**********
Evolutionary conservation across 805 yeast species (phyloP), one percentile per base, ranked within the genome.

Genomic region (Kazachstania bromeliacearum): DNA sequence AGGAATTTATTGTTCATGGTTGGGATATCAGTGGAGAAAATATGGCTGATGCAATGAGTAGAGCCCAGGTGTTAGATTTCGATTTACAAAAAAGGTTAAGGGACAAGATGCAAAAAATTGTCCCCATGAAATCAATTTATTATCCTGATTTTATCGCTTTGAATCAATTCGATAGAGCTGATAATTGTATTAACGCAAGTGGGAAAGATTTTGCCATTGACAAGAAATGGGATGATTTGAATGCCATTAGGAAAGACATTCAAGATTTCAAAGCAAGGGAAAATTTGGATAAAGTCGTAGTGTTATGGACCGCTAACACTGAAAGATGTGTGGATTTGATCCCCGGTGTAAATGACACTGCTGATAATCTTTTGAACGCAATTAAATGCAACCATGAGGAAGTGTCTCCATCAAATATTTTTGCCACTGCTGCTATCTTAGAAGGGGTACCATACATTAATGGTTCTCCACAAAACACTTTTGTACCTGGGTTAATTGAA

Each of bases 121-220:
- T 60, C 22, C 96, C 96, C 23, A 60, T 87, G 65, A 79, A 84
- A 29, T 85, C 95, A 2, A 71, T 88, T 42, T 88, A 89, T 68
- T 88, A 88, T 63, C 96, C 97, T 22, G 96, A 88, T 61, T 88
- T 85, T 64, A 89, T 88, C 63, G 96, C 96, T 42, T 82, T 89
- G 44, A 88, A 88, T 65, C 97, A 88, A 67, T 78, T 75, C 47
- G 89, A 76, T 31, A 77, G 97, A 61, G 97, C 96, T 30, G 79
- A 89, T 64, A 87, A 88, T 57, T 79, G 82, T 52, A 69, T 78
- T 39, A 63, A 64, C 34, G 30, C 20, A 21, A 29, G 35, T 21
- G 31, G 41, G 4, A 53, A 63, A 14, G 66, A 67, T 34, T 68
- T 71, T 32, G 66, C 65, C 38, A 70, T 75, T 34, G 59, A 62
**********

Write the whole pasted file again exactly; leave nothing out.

Evolutionary conservation across 805 yeast species (phyloP), one percentile per base, ranked within the genome.

Genomic region (Kazachstania bromeliacearum): DNA sequence AGGAATTTATTGTTCATGGTTGGGATATCAGTGGAGAAAATATGGCTGATGCAATGAGTAGAGCCCAGGTGTTAGATTTCGATTTACAAAAAAGGTTAAGGGACAAGATGCAAAAAATTGTCCCCATGAAATCAATTTATTATCCTGATTTTATCGCTTTGAATCAATTCGATAGAGCTGATAATTGTATTAACGCAAGTGGGAAAGATTTTGCCATTGACAAGAAATGGGATGATTTGAATGCCATTAGGAAAGACATTCAAGATTTCAAAGCAAGGGAAAATTTGGATAAAGTCGTAGTGTTATGGACCGCTAACACTGAAAGATGTGTGGATTTGATCCCCGGTGTAAATGACACTGCTGATAATCTTTTGAACGCAATTAAATGCAACCATGAGGAAGTGTCTCCATCAAATATTTTTGCCACTGCTGCTATCTTAGAAGGGGTACCATACATTAATGGTTCTCCACAAAACACTTTTGTACCTGGGTTAATTGAA

Each of bases 121-220:
- T 60, C 22, C 96, C 96, C 23, A 60, T 87, G 65, A 79, A 84
- A 29, T 85, C 95, A 2, A 71, T 88, T 42, T 88, A 89, T 68
- T 88, A 88, T 63, C 96, C 97, T 22, G 96, A 88, T 61, T 88
- T 85, T 64, A 89, T 88, C 63, G 96, C 96, T 42, T 82, T 89
- G 44, A 88, A 88, T 65, C 97, A 88, A 67, T 78, T 75, C 47
- G 89, A 76, T 31, A 77, G 97, A 61, G 97, C 96, T 30, G 79
- A 89, T 64, A 87, A 88, T 57, T 79, G 82, T 52, A 69, T 78
- T 39, A 63, A 64, C 34, G 30, C 20, A 21, A 29, G 35, T 21
- G 31, G 41, G 4, A 53, A 63, A 14, G 66, A 67, T 34, T 68
- T 71, T 32, G 66, C 65, C 38, A 70, T 75, T 34, G 59, A 62